Wednesday, November 14, 2007

Class Beats Race - Hurrah!

The Pew Research Center has released a wonderful study showing a strong convergence among the white, black, and hispanic middle class. For the first time, a majority of African-Americans agree with the rest of the country that the main thing keeping poor blacks down is their own behavior, rather than racism.

Likewise, most black Americans think that the gap between middle class and poor blacks is widening, a view long held by most other Americans. The belief that the class gap is widening within the African-American community is shared by both ends of the black education and income spectrum. The Pew study made headlines with a peculiar version of this point: they asked

Blacks today can no longer be thought of as a single race because the black community is so diverse OR Blacks can still be thought of as a single race because they have so much in common.


Most African-American agreed with the peculiar contention that blacks are not one race today.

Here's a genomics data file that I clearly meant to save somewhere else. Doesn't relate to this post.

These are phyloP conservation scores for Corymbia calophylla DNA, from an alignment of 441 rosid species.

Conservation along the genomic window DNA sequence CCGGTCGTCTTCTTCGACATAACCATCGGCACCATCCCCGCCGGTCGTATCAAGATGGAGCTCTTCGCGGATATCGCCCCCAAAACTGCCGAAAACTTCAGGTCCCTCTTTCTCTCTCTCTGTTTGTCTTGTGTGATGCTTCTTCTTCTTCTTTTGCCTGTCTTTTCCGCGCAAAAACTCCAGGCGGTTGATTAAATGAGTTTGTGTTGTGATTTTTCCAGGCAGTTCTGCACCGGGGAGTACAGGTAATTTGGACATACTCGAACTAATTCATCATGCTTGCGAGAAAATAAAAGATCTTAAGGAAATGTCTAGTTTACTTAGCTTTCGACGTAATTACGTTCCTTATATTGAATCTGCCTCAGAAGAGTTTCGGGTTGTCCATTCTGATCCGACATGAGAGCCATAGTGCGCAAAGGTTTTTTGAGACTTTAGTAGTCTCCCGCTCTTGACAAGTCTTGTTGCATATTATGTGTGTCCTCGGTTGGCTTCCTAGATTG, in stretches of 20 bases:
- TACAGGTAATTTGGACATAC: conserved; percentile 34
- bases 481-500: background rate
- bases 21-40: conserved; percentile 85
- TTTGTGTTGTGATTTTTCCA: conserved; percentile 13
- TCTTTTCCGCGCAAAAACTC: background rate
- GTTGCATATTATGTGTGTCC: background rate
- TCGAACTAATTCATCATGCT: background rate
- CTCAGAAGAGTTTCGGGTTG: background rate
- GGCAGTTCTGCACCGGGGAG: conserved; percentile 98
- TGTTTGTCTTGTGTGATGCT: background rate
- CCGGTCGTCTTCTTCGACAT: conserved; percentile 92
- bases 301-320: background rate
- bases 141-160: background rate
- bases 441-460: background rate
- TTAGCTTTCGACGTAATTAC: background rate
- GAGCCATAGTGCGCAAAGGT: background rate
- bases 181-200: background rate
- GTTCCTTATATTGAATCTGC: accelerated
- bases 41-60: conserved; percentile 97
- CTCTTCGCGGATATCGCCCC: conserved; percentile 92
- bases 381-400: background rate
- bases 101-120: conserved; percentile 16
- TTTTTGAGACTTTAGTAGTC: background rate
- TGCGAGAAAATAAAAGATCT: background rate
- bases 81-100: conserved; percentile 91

All races agree that people in the same class are more similar than are people in the same race.

In the long run, this is hopeful in the fight against racism.

2 comments:

C. Robinson said...

You say: "MOST African-American agreed with the peculiar contention that blacks are not one race today."

If by "MOST" you mean "a majority of instances", then this is not what the Pew survey concludes.

Fifty three percent (53%) of the Black respondents to question Q30 (which you write about) believe that "Blacks can still be thought of as a single race because they have so much in common".

Only 37% (which is a sizable minority – but not a majority) said what you incorrectly proclaimed in your post - that "Blacks today can no longer be thought of as a single race because the black community is so diverse”.

You can read the actual survey here (instead of only reading new articles about the survey): http://pewsocialtrends.org/assets/pdf/Race.pdf.

Thanks -

Gruntled said...

You are right -- I had inserted a phantom negative when I read the 53% response side.

Still, I think it is a peculiar question that provoked a peculiar response. If they had asked something like "Are African-Americans still one community?" the answer would have been closer to what they seem to have had in mind.